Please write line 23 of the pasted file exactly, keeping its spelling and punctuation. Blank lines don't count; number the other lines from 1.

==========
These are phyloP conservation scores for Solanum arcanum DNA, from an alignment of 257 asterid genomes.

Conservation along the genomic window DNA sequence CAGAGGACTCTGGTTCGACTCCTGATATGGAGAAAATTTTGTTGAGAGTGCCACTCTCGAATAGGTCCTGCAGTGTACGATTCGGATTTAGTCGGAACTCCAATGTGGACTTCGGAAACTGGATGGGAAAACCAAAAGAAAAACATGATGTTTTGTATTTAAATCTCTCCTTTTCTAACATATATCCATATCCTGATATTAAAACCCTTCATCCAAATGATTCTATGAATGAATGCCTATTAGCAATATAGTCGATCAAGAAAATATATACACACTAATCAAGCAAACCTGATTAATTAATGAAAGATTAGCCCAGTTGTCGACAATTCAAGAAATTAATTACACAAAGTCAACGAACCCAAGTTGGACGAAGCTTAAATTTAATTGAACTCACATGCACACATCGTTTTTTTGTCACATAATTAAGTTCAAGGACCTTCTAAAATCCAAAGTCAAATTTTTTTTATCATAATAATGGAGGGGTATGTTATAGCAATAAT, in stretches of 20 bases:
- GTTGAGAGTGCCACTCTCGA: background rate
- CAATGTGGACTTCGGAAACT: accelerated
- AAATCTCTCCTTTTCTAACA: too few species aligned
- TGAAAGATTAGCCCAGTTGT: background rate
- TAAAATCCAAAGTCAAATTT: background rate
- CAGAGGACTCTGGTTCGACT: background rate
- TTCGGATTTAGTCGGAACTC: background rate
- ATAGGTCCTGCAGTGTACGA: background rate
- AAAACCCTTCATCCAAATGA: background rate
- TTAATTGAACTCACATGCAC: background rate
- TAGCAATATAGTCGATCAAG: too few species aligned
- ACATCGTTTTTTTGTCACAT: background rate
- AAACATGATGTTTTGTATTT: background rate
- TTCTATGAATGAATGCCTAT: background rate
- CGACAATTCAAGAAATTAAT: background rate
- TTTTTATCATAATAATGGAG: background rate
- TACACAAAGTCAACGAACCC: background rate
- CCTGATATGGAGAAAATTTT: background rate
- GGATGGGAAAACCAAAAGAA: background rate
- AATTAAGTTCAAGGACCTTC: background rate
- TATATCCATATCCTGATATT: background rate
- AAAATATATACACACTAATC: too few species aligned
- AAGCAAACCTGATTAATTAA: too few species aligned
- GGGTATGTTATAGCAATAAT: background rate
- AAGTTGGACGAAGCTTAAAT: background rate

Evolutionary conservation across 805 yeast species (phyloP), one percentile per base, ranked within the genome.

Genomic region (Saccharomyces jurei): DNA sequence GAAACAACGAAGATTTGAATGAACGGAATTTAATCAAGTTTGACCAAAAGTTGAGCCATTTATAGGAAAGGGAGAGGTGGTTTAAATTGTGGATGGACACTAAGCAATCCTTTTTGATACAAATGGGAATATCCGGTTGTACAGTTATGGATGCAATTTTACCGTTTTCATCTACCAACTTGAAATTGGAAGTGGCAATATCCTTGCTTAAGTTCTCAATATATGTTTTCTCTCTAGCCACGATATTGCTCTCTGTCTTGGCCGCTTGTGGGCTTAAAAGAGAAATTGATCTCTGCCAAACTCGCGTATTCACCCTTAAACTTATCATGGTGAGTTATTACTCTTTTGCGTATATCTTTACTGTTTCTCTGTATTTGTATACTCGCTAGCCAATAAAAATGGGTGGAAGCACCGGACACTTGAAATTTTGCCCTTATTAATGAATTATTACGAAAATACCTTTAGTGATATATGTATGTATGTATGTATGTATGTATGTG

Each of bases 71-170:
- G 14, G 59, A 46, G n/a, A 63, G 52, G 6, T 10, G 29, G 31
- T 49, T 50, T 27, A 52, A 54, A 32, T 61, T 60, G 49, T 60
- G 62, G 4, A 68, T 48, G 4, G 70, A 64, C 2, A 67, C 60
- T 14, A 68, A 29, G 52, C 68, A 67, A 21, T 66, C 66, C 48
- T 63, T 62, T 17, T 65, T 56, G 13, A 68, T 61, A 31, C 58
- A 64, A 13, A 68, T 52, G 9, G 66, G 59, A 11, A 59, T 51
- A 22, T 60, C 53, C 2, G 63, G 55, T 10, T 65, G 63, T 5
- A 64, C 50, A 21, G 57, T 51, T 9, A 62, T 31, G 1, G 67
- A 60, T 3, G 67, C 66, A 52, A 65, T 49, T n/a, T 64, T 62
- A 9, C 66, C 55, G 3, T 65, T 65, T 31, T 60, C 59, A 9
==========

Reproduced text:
- TATATCCATATCCTGATATT: background rate